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jfs1978

Self Rescue books

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IF the title above is the one by Andy Tyson and Molly Loomis, it's a good book. Some of the pictures are a little hard for me to figure out (b/c they're black and white) but overall I think it's the most comprehensive and useful book on the subject.

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IF the title above is the one by Andy Tyson and Molly Loomis, it's a good book. Some of the pictures are a little hard for me to figure out (b/c they're black and white) but overall I think it's the most comprehensive and useful book on the subject.
It is that book. Just click on the link.

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Take a course or hire a guide and utilize the text as a reference. I have found data contained within US texts to be very effective, yet still in progress to what I have seen and witnessed from Canadian courses and guides.

 

Take a trip up north and check out some of the courses run in Squamish.

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Have you checked the web for material?

 

have a look at these gateways:

http://www.rescuedynamics.ca/articles/pdfs/RescueATC.pdf

http://www.rescuedynamics.ca/articles/pdfs/RescueMunter.pdf

 

What discipline are you seeking?

 

Crevasse?

http://pbskids.org/nova/denali/crevasse.html

That one was ok for three person parties

 

Have a look at second hand bookstores for some of the older English books. Try any from Bill March, Nigel Shepherd, Andy Selters. Freedom is a good reference, but contact a school up here. The best rescue course that I took was taught by a ACMGA examiner.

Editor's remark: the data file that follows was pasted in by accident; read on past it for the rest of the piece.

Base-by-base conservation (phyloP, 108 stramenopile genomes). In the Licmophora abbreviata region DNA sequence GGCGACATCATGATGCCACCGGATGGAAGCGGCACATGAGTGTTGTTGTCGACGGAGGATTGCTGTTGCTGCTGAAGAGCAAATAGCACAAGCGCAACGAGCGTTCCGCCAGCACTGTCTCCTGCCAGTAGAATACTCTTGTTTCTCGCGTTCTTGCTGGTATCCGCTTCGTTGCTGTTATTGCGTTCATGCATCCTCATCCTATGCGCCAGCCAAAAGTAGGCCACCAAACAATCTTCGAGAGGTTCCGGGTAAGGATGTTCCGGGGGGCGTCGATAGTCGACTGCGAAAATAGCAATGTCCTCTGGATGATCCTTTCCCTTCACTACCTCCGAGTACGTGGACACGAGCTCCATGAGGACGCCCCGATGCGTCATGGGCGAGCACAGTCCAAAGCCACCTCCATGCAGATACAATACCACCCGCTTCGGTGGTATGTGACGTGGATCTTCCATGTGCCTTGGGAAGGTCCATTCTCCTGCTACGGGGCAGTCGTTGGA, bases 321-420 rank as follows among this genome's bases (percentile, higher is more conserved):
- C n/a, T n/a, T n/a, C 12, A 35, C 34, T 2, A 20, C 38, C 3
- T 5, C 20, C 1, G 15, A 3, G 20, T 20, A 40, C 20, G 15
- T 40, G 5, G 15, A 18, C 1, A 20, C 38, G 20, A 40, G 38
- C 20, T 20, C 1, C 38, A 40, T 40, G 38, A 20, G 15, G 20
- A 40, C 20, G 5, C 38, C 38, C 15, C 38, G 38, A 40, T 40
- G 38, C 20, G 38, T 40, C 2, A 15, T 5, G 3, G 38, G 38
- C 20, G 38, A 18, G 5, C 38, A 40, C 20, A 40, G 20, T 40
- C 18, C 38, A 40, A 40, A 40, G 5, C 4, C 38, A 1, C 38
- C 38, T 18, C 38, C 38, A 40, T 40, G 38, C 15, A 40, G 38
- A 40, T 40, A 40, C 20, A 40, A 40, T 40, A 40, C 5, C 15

Edited by blueserac

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Ok, so before hitting the pub on the days that you get rained or weathered out, use those opportunities to plactice self-rescue. It will enhance your trust with your buddies. It will increase your climbing grade. It will allow you to understand yourself and climbing in greater detail.

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There's also Self Rescue by David J. Fasulo. Fasulo's descriptions are not so straight forward and don't always match the illustrations, but Mike Clelland's illustations are what make this book. Also, the sequence of topics is very good.

 

I think the scenarios an analysis of the other book are very good. The two cover the same ground, but they're nice compliments to one another.

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A hearty second on Toast's recommendation for the Fasulo book. I found it slightly difficult to pair up the text with the illustrations at first, too (sitting in my La-Z-Boy after midnight with a glass of fine Cab). But after "taking it to the streets" so to speak, I found that the descriptions and illustrations make for stellar reference material.

 

Moral: Read and practice completely sober (unless you're not going to climb that way). :rolleyes:

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Yeah, agreed - Fasulo's book is better in a lot of ways than the more recent one mentioned earlier in this thread. The drawings are easier to understand and learn from than the dark, confusing photos in the recent book.

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